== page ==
This is not the future we were promised

In many ways, this is a pretty disappointing 2018. There are no flying cars, no robot servants at home, not even an affordable mass-produced VR world.

Photo by Giu Vicente on Unsplash

It would be a complete let down if we lived in a sci-fi movie, but less so much if we consider all the incredible ways in which the world has changed for the better in recent times.

To help put things in perspective, we have gathered a list of surprisingly ordinary-yet-innovative changes happening today, so we can value them according to the way they will define our lives tomorrow.

 

What’s changing: Thursday, September 13th, 2018

  • One of the most ordinary objects in our lives, the mirror, has recently become the focus of developers and venture capitalists. Here are two ideas coming soon to a wall near you: 3D body scanner for the home, and Mirror, boutique workouts. (3 min read, 4 min read)
  • We really don’t need the middleman. The future of retail is direct to consumer. (5 min read)
  • Why do we buy the things we buy? There is a constant in human behavior which probably won’t change anytime soon. (5 min read)
  • What if happiness was the metric of the future? If it was, it would make many people unhappy. (6 min read)
  • Looking for good, original and innovative ideas? You need to move to the edge. (8 min read)
  • Can you build a complete new mega city in today’s world? Yes, but don’t try to name it. (5 min read)
  • There is one college major with the highest average salary. Go ahead and try to guess which one. (3 min read) Then, see here if you want to know what it means.
  • The office desk of the future is here. And we love it. (4 min read)
  • Meet the first robot designed to help kids with schoolwork. (4 min read)

This week’s energizer and food come in twos

 

Mental energizer(s)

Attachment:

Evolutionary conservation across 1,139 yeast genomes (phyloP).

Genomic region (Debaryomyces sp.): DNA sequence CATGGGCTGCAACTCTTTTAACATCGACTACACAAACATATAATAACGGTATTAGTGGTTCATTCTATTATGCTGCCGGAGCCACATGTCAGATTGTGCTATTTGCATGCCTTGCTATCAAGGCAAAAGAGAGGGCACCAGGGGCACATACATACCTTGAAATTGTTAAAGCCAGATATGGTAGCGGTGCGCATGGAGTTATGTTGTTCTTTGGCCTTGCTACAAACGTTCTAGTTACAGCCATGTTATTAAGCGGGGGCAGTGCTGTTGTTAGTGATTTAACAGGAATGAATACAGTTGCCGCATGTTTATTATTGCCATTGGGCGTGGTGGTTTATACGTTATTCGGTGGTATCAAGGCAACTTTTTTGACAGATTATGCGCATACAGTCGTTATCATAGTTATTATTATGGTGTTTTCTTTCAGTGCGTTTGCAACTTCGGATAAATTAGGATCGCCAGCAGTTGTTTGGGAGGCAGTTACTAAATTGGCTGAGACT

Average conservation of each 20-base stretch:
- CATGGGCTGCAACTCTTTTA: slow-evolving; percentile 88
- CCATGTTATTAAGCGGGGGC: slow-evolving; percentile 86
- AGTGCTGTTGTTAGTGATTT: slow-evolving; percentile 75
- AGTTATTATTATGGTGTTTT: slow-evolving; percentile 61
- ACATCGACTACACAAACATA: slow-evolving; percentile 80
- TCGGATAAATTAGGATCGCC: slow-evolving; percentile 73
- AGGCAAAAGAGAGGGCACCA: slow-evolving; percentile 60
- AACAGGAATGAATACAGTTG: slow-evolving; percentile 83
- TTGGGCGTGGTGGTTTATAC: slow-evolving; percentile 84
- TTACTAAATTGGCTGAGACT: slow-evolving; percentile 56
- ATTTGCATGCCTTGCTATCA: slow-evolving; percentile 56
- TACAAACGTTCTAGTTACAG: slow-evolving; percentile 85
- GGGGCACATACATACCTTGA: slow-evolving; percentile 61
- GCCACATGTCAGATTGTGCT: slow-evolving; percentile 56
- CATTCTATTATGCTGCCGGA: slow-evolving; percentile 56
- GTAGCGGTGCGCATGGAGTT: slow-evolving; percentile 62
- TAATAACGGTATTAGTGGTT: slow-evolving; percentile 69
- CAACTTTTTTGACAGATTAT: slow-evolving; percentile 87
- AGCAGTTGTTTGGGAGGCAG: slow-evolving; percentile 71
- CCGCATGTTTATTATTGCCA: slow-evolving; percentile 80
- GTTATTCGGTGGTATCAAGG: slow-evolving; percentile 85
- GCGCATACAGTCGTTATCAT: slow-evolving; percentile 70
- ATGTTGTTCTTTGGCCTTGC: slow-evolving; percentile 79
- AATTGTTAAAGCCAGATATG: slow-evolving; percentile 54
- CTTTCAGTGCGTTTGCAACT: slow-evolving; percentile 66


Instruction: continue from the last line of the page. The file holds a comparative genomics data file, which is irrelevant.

“Bezos’s letter to Amazon’s shareholders on April 18, 2018, praised the company’s customers for being “divinely discontent,” unfailingly raising their expectations beyond whatever standard a company sets for them. In the letter, Bezos likens this force to nothing less than evolution — “We didn’t ascend from our hunter-gatherer days by being satisfied” — and goes on to describe the “customer empowerment phenomenon” that informs Amazon’s approach: Consumers’ access to product reviews, price comparisons, and shipping timelines has created a space where they and not retailers call the shots. To succeed in this landscape, Bezos suggests, companies must respond to their customers’ ever-increasing power by treating them like the linchpins that they are; whoever does this best will rightfully dominate its market.”

– From The Constant Consumer by Dew Austin in Real Life Magazine

 

“I’m concerned that such a focus on comfort and instant gratification will reduce us all to those characters in Wall-E, bound to their recliners, Big Gulps in hand, interacting with the world exclusively through their remotes. Too many well-funded entrepreneurial efforts turn out to promise more than they can deliver (i.e., Theranos’ finger-prick blood test) or read as parody (but, sadly, are not — such as the $99 “vessel” that monitors your water intake and tells you when you should drink more water). When everything is characterized as ‘world-changing,’ is anything?”

– From Solving All the Wrong Problems by Allison Arieff on The New York Times

 

Food(s) for thought

Tab-sundoku

This Japanese word refers to the act of opening tabs and letting them pile up unread. This article might help you deal/cope with this habit.

Chairdrobe

All the clothes people leave over the bedroom’s chair. And Unilever is hoping to make millions off of it.

 

 

This week’s exploration of possible futures was curated with curiosity by Iñaki Escudero, Future Activist.

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